Painted Wood Gimneypiege

6 ft. 3 ins. length of shelf. 5 ft. I in. total height. Date ahout 1745-50.

of the earlier Georgian period will be remarked, and the general proportions of the ornament are almost as delicate as in the earlier work of Adam. It was the models of this type which were obviously adopted for much of the work at Sion, between 1758 and 1763. The first sketch selected for illustration is a design for a chimney-piece for the drawing-room there, and is dated 1762. It lacks the precision of nearly all his work of some four or five years later, and details such as the fluted ogee frieze —here drawn disproportionately small in comparison with the members of the shelf above—are survivals of the earlier Georgian manner, imperfectly comprehended. The decoration of the jambs is feeble, and the columns are almost irritatinglv ornate. Adam had not yet settled the principles of his own style, and we find him at this date designing in "Batty Langley Gothic" for Strawberry Hill. If an architect's practice can be measured by the number of speculative drawings which are made in

; Chimney Piece for the Drawing room at Sion." 176:

his office—and this is a fairly accurate criterion, the proportion of these drawings being, of course, in inverse ratio to the extent of his connection—Robert Adam must have had much of his later renown yet to acquire at this period, in spite of the " gilt-edged " list of subscribers to the Ruins of Diocletian's Palace at Spalatro in 1764. One most elaborate set of details in the Soane Museum shows bas-reliefs, beautifully drawn and shaded, for a suggested scheme for the Houses of Parliament—an abortive proposition, as the old buildings remained until they were burned down in 1834, when Sir Charles Barry—or Welby Pugin—achieved the present design in open competition, and between the years 1S40 and 1852 the nation's lords and commoners were housed in the Gothic manner at a cost of over three millions of money.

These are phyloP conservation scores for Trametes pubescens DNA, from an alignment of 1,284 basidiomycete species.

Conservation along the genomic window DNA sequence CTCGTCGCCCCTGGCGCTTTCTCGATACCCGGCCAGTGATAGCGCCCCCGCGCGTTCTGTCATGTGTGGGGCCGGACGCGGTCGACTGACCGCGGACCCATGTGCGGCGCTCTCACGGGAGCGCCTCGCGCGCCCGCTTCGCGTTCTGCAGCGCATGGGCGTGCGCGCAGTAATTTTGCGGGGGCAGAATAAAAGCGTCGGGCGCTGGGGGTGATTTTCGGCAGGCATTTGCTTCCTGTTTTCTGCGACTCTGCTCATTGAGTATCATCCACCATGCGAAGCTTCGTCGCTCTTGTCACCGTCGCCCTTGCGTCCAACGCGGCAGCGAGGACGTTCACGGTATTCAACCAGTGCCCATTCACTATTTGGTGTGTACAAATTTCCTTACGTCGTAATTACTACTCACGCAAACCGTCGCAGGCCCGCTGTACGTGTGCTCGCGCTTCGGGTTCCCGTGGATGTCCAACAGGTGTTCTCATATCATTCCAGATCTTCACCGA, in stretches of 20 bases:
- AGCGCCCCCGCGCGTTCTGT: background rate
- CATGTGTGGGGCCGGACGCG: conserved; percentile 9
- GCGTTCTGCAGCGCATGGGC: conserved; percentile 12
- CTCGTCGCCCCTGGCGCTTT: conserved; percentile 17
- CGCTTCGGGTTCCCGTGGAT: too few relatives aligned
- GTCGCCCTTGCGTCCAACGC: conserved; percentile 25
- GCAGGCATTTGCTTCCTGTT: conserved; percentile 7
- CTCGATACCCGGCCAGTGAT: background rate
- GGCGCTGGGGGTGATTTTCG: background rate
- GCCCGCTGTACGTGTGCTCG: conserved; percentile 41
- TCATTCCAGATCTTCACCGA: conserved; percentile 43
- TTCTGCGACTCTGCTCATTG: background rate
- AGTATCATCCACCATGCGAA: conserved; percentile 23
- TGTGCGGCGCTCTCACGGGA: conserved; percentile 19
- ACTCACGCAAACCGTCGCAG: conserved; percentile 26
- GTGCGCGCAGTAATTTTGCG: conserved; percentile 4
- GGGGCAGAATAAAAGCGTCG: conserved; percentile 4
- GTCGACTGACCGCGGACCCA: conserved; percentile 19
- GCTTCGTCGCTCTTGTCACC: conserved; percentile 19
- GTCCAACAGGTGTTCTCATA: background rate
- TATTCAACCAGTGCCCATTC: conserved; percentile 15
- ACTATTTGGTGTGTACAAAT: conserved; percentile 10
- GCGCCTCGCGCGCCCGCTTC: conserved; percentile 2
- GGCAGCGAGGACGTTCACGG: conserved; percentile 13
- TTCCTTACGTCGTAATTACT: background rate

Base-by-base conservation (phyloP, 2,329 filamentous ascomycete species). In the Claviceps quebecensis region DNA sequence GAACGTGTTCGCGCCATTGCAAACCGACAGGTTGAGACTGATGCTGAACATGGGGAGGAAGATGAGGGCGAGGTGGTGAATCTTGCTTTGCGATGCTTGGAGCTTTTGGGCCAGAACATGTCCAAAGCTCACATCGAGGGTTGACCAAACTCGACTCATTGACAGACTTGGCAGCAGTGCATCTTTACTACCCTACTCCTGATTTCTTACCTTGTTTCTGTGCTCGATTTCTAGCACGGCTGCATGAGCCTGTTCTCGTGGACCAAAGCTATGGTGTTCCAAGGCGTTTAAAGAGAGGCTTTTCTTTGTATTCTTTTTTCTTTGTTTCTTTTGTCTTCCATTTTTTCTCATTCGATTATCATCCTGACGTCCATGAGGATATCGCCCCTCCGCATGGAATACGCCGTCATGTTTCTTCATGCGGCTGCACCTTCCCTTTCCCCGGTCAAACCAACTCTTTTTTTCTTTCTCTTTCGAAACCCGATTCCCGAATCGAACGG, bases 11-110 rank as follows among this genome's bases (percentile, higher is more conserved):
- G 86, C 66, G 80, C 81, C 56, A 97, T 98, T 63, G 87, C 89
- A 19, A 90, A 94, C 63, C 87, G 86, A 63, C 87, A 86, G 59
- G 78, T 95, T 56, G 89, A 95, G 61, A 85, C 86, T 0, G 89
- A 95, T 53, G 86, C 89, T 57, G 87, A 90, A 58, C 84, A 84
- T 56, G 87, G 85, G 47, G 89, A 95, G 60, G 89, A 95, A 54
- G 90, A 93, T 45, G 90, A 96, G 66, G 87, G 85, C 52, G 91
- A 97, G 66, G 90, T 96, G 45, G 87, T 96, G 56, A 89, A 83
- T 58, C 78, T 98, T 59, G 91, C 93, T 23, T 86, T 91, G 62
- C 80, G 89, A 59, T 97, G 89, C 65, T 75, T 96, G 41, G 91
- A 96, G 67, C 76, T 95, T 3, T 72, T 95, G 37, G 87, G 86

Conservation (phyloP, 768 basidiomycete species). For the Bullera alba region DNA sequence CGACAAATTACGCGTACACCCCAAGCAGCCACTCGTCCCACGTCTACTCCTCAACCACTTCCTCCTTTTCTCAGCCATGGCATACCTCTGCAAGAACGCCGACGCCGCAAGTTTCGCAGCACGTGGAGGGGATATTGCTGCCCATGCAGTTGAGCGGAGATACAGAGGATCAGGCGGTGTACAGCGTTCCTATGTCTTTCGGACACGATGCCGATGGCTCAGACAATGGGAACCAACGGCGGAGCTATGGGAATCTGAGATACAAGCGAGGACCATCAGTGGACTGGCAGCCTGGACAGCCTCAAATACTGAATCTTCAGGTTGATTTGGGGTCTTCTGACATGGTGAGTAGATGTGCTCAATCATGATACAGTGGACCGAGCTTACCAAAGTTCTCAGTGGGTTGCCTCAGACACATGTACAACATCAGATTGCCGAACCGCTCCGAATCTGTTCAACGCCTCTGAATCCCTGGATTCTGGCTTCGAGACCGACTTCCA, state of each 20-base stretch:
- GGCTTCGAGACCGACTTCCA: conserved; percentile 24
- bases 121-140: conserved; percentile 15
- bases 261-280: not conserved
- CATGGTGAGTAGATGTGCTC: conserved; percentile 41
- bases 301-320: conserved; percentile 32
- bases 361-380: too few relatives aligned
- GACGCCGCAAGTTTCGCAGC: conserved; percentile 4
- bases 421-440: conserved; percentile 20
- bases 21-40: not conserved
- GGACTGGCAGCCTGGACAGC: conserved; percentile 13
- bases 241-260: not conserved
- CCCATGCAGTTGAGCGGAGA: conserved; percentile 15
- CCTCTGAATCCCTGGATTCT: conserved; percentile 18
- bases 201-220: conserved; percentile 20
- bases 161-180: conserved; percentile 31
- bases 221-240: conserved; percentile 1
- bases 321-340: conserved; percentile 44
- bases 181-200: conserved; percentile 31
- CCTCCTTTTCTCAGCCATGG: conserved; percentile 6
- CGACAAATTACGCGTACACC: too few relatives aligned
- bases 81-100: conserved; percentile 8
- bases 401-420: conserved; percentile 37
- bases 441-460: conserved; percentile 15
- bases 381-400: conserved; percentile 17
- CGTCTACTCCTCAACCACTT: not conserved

Fig. 46, a year later than the previous design, shows some improvement, although here Robert Adam is still obsessed with the classical manner. The Ruins at Spalatro must have been in course of preparation at this time—it was published in the following year—and Adam was probably dominated by the Roman idea of form and ornament for some considerable period after this Audley End chimney-piece was designed.

" Chimney Piece for the Great room at Bowood." 1763.

" Chimney Piece for the Great room at Bowood." 1763.

" Chimney Piece for The Duke of Richmond" Undated (1765).

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